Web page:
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The Parking Professional: What is your current position with the City of Las Vegas? What do you like most about your job?
Cathy Shepard: I am currently the Parking Enforcement Supervisor, having been with the City of Las Vegas for 18 years. I have a good working relationship with my co-workers and city staff. I really enjoy the variety of concerns addressed daily.
TPP: Everyone has a unique story about how they really got into parking. What's yours?
CS: I applied for the position of Parking Enforcement Officer nearly 18 months before being hired. Six months after the initial application, I was called for an interview. Upon arriving in the parking lot for the interview, a news alert came over the radio stating that the U.S. had just declared war against Iraq. The following day, the City of Las Vegas instituted a hiring freeze. Nearly a year later, I was notified that I had been hired as a Parking Enforcement Officer. I have always considered myself very lucky, and I am grateful for my current position.
TPP: What's your biggest challenge right now in your day-to-day operations?
CS: Like many municipalities, we are facing challenging economic times - not only are we dealing with budget restraints, but we are also addressing concerns regarding reduction in staffing levels.
TPP: What's the biggest misconception about what you do?
CS: Citizens believe our primary focus is revenue generation, when, in fact, our primary goal is to provide a "turn over" in close, available parking for all those in need.
TPP: What's the most interesting parking story you can share?
CS: This is not my story, but one that a co-worker shared at the end of a work day several years ago. While doing routine enforcement on his assigned beat, he cited a car parked in a fire lane. As the day wore on, he issued at least two more citations to the same vehicle for fire lane and handicap parking violations. The driver of this vehicle eventually flagged down this officer and asked him two questions: "Does the citation go to the owner of the vehicle or the driver?" and "Where is the closest handicap parking space?" The officer's response to the first questions was that violations are assigned to the vehicle and, knowing he had already issued hundreds of dollars worth of citations on this vehicle earlier in the day, thought it odd that he was looking for another handicap parking space. He asked, "Do you have a handicap placard?" thinking he would void the citation if the driver could present a valid placard. The driver of the vehicle stated he did not, so the officer asked, "Why are you looking for a handicap parking space when you have no placard and you have already received two tickets today?" He stated, "My divorce becomes final tomorrow and the judge has ordered me to turn over the family car to my ex-wife at that time. I'm racking up as many parking tickets as I can so she can deal with the aggravation."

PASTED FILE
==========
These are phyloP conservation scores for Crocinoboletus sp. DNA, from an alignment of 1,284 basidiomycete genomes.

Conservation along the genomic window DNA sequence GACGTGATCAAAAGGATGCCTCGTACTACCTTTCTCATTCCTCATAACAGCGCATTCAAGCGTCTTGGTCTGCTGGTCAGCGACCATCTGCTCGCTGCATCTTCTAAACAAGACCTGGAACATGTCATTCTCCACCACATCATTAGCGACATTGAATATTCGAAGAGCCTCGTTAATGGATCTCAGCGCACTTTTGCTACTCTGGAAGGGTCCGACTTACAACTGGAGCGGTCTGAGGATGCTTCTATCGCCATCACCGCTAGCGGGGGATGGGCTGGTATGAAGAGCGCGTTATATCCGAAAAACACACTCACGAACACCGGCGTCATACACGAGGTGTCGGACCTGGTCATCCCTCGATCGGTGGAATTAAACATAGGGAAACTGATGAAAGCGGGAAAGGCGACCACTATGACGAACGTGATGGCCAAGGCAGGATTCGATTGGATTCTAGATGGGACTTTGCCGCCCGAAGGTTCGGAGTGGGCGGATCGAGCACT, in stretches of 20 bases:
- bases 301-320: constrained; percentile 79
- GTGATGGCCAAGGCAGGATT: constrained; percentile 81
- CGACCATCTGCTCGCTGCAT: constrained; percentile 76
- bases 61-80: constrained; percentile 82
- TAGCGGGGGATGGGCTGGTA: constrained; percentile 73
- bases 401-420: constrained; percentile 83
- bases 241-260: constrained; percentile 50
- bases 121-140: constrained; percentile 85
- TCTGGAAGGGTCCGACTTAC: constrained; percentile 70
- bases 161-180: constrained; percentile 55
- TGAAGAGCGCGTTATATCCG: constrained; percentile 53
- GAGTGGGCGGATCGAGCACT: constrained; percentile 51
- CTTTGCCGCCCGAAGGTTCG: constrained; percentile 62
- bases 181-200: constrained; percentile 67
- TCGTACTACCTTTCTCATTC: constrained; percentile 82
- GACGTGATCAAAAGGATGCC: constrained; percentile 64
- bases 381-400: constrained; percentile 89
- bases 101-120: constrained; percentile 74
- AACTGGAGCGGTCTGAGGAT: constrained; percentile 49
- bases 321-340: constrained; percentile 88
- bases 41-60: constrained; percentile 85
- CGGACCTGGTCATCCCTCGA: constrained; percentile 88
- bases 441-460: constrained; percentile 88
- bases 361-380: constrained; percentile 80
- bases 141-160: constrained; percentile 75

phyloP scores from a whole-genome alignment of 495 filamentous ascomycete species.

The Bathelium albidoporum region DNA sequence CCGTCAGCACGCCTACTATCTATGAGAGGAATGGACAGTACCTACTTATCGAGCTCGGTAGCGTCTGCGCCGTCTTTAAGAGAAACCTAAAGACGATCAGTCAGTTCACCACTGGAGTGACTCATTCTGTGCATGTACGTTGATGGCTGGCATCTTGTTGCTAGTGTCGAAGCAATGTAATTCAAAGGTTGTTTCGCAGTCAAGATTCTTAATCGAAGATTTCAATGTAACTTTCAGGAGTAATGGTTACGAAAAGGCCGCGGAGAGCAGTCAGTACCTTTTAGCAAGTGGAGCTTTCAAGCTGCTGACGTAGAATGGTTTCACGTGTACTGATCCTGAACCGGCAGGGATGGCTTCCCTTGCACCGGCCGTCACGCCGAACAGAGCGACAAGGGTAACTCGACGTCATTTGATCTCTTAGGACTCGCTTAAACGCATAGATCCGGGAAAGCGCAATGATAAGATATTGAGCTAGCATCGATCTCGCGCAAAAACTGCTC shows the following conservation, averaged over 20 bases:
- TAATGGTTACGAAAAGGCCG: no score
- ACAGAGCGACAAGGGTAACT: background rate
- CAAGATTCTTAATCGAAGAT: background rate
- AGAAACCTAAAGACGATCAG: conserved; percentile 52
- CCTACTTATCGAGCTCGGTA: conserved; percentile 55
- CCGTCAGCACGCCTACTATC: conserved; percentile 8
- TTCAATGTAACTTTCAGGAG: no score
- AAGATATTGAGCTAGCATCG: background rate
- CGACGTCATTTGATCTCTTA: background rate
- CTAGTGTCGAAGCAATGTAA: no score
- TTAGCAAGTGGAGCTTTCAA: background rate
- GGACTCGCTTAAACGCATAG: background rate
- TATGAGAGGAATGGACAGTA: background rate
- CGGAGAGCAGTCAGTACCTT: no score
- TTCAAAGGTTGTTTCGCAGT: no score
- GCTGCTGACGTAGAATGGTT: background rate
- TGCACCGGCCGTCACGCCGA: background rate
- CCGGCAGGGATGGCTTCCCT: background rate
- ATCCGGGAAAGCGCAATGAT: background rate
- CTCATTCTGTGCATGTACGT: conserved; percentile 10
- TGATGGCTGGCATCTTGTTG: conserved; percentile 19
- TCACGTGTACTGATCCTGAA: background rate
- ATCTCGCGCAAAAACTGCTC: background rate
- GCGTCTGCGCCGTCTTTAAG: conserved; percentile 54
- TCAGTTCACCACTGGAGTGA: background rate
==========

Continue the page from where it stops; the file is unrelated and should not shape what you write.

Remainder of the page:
TPP: What advice would you have for someone just getting into or looking to get into the parking profession?
CS: If you are an enforcement officer, this is a difficult public contact job. No one likes getting a parking ticket, so don't take the criticism personally.
TPP: With the 2010 IPI Conference & Expo coming to Las Vegas in May, do you have any recommendations for what people need to see?
CS: Las Vegas is a year-round tourist destination and has long been known as the entertainment capital of the world with too many points of interest to list. Having worked in the downtown area for many years, I am somewhat biased and prefer the friendly, more family-oriented atmosphere of downtown. The Fremont Street Experience offers a canopy of lights that spans five city blocks featuring light shows nightly starting at dusk. Another feature in the corporate city limits is the Stratosphere Tower that hosts the tallest free-standing observation tower in the United States. Take the elevator to the top of the tower and enjoy a spectacular view of the entire Las Vegas Valley. It is really an unbelievable sight after dark. However, on the famous Las Vegas Strip there are world-renowned casinos that feature some of the best stage productions, entertainment and dining establishments in the world. And if you are looking for a day trip, Hoover Dam, one of the Seven Wonders of the World, is only 30 miles south in Boulder City. And, of course, you are visiting a city that never sleeps so 24-hour gaming is always available.
TPP: How has IPI benefitted you in your career?
CS: Each time I have attended the IPI Conference & Expo, I enjoy walking the show floor - seeing the latest technology and newest product lines is of interest to me.
TPP: Who is the biggest influence in your life? In your work?
CS: In my personal life I must say my husband, children and grandchildren. In my professional life, I have had three close friends and mentors over the years. All three have now moved on to "bigger and better" things: one retired, one accepted a promotional opportunity within our department, and one is now the Chief of Detention and Enforcement! All have had a huge impact on my management style.
TPP: What is something about you that might surprise people?
CS: Even though I spend my entire day dealing with the public, I am somewhat of a loner.